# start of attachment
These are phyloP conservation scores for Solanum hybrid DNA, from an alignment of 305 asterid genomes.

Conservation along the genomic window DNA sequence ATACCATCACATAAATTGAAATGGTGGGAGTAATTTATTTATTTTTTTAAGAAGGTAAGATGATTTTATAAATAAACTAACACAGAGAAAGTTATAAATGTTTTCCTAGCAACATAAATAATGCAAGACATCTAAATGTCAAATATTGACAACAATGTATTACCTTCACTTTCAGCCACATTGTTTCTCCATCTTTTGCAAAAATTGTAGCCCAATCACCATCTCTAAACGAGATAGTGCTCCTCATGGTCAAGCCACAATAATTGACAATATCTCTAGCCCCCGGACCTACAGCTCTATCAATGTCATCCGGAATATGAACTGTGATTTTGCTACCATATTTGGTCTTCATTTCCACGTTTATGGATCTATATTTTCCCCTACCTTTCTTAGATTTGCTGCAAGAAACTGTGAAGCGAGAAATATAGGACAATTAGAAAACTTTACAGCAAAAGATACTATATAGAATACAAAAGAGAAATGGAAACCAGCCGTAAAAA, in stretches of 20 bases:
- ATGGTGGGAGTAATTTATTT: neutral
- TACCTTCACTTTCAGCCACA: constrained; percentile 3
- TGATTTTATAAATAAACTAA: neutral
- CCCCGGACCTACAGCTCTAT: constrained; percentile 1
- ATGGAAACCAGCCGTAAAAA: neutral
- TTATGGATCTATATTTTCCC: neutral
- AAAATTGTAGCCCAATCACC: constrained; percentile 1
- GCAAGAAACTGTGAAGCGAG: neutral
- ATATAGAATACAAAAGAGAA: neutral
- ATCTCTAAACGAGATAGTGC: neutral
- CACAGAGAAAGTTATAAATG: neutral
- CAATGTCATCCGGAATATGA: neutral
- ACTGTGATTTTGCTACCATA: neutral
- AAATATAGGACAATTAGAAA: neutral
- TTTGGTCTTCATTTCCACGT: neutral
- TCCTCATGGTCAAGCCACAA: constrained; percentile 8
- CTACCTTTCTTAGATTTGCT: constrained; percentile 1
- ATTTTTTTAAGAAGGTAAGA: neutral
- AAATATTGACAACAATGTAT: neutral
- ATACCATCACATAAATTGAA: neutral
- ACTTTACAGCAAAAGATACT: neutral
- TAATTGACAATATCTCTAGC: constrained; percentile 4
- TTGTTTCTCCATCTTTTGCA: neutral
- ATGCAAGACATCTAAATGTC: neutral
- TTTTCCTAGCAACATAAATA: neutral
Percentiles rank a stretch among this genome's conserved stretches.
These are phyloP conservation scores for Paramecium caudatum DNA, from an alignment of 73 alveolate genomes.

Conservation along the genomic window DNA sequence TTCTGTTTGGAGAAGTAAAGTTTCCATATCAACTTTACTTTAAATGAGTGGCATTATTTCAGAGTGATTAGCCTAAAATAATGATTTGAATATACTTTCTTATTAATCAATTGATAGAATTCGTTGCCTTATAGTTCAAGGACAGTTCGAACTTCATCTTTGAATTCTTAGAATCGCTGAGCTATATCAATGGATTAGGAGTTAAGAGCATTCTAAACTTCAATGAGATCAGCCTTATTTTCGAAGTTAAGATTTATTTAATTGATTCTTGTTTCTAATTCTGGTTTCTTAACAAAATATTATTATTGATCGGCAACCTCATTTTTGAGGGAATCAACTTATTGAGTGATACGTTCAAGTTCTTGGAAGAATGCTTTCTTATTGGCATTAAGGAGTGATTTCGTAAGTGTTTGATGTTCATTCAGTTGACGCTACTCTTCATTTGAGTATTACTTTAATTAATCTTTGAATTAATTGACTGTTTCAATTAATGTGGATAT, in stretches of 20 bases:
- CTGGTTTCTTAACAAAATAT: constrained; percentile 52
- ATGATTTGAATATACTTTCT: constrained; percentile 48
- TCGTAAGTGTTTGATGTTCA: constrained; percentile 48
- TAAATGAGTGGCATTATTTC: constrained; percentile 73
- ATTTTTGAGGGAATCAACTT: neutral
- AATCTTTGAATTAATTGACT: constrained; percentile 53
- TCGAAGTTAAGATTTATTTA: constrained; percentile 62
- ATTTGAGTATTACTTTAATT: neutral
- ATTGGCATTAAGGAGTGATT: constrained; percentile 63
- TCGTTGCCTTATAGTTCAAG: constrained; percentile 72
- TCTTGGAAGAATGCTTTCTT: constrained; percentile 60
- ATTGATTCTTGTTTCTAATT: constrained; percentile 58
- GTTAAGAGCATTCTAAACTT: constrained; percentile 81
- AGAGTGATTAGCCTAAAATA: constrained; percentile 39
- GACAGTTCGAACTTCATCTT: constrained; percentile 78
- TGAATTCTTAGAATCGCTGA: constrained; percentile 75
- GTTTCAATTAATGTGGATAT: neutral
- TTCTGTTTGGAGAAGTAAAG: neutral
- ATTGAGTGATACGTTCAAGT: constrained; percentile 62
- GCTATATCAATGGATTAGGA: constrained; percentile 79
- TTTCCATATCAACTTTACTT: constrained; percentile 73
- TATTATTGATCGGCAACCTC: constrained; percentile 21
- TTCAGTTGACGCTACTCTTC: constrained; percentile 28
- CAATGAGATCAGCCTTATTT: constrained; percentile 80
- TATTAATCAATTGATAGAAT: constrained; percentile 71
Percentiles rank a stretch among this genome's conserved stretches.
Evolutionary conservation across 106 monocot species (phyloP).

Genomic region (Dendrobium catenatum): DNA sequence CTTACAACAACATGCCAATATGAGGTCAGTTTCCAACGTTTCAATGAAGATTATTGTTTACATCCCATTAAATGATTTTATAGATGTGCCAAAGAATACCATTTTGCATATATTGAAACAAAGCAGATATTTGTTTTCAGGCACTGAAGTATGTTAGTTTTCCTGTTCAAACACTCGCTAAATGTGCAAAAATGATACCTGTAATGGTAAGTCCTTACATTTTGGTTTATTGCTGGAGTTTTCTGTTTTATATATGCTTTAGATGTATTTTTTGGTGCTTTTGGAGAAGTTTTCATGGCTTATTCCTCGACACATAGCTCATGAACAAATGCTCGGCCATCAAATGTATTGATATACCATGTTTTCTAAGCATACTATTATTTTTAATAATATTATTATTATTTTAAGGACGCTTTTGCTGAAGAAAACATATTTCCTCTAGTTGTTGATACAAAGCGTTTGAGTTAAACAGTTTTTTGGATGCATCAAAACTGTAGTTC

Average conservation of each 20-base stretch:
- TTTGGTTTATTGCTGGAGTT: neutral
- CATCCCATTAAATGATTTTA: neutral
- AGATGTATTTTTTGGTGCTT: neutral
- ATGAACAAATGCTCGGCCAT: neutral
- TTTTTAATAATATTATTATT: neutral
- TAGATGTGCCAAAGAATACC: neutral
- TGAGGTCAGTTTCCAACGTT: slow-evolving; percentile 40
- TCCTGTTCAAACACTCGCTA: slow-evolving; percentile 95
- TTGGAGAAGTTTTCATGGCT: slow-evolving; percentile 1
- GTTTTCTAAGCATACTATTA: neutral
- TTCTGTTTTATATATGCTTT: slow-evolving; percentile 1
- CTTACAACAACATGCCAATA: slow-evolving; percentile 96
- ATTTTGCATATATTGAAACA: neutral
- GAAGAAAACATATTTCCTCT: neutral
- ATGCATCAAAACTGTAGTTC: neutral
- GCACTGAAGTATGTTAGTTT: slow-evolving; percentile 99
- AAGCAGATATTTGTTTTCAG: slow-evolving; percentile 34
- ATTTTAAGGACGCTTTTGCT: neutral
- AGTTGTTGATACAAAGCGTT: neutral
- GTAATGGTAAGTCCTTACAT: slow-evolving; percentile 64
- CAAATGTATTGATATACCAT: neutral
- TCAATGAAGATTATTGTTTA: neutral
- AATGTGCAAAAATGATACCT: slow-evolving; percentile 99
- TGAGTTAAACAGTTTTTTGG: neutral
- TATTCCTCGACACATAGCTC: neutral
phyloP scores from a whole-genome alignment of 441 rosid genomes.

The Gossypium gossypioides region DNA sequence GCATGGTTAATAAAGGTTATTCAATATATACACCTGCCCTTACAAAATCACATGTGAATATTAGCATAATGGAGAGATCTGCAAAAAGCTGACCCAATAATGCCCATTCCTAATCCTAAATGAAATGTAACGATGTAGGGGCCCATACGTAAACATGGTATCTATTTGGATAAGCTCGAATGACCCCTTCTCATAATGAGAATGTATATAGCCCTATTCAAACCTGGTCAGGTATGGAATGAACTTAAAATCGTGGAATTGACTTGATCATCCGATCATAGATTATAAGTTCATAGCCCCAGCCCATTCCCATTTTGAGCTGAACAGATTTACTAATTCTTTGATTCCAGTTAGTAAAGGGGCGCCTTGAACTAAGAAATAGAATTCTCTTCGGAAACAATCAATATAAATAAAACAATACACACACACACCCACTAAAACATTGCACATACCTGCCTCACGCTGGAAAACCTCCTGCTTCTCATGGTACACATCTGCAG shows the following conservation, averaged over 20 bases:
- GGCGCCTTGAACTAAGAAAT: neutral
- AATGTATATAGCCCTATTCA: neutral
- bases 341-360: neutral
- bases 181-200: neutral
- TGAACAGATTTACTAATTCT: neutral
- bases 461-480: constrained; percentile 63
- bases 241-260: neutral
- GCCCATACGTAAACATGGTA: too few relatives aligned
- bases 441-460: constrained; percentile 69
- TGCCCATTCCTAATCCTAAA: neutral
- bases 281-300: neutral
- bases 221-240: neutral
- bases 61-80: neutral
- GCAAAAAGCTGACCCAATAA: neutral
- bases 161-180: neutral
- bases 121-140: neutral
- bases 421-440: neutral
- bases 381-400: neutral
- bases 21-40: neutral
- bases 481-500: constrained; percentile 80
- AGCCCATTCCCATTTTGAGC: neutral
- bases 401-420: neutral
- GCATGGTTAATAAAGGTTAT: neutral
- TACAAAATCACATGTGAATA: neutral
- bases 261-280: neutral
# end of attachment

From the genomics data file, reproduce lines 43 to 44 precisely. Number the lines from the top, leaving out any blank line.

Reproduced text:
- GTTAAGAGCATTCTAAACTT: constrained; percentile 81
- AGAGTGATTAGCCTAAAATA: constrained; percentile 39